By Robin P. Gehris, MD, FAAD, FAAP, Chief, Pediatric Dermatologic Surgery, Children’s Hospital of Pittsburgh of UPMC
May is Melanoma Awareness Month, so it’s the perfect time of year to remember to schedule your child’s thorough skin examination with a board-certified pediatric dermatologist who is specifically trained to detect abnormal moles and skin cancer in babies, children, and adolescents. Atypical moles and skin cancers may present differently in children than they do in adults; sometimes they can masquerade as a red bump or even a wart when in fact they are atypical moles.
Children who have a history of any blistering sunburn, of intermittent intense sun exposure, freckling, fair skin, immunosuppression, or a family history of skin cancer (such as basal cell carcinoma, squamous cell carcinoma, and especially melanoma), are at the greatest risk and should be screened every year. The best way to ensure that your child’s moles are healthy is to perform your own monthly examination at home looking for any moles that meet the “ABCDE” criteria. You should also visit a highly trained professional who can perform a skin examination once per year.
The “ABCDE” criteria help families at home decide if there are any unusual moles that require a professional examination even sooner than once per year.
The “ABCDE criteria” for detecting abnormal moles:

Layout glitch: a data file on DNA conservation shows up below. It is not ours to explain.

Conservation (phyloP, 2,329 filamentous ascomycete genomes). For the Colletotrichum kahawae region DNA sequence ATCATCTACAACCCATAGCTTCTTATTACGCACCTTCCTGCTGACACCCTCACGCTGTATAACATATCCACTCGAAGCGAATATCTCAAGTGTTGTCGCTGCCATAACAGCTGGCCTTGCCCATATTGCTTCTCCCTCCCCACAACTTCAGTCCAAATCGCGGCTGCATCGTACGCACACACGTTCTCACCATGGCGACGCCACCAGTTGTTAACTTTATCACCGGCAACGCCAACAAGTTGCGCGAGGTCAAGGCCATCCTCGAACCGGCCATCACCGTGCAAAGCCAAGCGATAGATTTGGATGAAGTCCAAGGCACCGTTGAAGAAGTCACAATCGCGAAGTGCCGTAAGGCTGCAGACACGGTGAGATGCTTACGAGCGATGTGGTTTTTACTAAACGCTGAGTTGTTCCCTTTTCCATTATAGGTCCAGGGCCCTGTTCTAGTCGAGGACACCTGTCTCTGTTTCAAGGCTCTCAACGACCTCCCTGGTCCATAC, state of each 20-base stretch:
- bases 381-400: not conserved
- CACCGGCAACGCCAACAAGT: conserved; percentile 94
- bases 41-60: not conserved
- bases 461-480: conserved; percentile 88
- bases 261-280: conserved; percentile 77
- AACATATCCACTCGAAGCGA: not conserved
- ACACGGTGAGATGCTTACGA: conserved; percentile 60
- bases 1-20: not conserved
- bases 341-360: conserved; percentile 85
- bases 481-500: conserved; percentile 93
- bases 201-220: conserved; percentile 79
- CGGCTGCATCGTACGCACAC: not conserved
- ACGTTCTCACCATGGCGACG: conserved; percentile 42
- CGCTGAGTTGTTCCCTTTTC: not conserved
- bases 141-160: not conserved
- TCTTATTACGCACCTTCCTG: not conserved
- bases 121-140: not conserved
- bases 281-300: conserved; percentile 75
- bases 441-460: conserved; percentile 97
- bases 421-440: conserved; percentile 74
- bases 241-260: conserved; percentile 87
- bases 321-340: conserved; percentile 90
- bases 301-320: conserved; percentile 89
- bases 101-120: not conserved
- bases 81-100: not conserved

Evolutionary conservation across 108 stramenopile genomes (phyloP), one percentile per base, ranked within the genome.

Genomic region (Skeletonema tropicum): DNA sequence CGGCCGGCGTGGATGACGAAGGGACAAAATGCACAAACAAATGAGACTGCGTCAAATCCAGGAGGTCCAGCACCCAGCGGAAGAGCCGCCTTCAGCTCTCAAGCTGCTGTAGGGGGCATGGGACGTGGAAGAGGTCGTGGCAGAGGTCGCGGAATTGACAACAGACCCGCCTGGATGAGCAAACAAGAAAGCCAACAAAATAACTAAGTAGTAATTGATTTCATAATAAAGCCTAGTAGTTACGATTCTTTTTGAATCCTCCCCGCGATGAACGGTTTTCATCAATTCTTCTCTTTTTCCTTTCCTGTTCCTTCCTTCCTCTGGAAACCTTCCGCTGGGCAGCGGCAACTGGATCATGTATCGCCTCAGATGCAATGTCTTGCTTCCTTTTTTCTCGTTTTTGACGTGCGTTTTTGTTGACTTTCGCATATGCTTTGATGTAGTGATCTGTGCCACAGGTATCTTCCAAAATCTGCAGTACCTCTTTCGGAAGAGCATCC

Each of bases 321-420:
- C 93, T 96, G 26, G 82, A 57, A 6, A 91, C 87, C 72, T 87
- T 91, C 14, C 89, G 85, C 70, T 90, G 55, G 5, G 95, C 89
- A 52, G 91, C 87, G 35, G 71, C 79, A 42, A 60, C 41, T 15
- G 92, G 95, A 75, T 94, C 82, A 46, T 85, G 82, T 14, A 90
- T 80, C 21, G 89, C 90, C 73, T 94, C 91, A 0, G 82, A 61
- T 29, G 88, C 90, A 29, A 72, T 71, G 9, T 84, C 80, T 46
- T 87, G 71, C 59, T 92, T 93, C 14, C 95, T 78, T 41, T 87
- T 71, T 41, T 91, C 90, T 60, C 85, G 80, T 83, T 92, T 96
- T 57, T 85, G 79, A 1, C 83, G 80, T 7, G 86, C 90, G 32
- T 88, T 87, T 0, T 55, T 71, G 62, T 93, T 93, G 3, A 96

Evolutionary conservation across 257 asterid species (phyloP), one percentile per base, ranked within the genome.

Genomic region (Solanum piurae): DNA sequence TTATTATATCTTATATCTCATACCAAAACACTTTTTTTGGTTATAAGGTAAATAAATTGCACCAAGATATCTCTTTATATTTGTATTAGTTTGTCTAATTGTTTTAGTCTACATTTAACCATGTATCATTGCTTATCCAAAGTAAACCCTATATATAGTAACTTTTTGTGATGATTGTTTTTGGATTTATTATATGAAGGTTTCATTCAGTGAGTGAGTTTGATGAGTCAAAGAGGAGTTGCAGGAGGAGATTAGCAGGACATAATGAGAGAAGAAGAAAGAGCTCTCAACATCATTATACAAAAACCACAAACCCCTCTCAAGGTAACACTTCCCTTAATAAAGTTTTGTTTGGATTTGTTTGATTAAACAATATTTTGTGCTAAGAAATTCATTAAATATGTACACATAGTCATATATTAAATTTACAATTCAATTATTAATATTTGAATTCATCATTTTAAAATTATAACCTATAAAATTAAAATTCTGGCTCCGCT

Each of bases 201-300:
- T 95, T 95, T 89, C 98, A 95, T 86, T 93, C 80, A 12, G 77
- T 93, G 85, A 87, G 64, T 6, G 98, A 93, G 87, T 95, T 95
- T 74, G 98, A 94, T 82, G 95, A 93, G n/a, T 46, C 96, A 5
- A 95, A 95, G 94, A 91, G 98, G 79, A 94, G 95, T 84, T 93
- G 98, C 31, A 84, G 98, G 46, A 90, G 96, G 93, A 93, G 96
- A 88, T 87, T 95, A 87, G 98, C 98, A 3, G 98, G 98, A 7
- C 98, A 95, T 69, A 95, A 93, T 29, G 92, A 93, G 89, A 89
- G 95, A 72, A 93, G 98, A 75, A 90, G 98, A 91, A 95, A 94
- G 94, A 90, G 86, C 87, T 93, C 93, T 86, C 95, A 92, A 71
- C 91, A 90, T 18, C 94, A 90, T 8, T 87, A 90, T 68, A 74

A: Asymmetry: one half of the mole is unlike the other half
B: Border: an irregular, scalloped or poorly defined border
C: Color: varied colors from one area to another; shades of brown, black, white, blue or red
D: Diameter: greater than the size of a pencil eraser (6 mm)
• This is the least important criteria and is arguably inappropriate, as many melanomas can start as lesions that are much smaller than a pencil eraser.
E: Evolving: any mole that looks different from the others or is changing in size, shape or color, itching or bleeding
• Some people call this the “ugly duckling” rule, that any mole that doesn’t look like the rest should be evaluated carefully
• This is one of the most important criteria to help you identify a potentially worrisome mole.
Children and adolescents may prefer to wear swimsuits under their clothing the day of their visit with the pediatric dermatologist so they don’t feel self-conscious or “naked” when they come in to have their moles evaluated. The routine of having their moles checked once per year is just as important for them to establish as the routine of regular dental and medical checkups.
Welcome the spring season with skin that you know is healthy by visiting your pediatric dermatologist for a complete mole check and discussion of any problems you may be experiencing with your skin. We are here to make your children look and feel their absolute best, and we want to help them learn healthy habits at a young age that they can then keep for the rest of their lives.
For more information or to schedule an appointment with one of our pediatric dermatologists, please visit http://www.chp.edu/CHP/dermatology.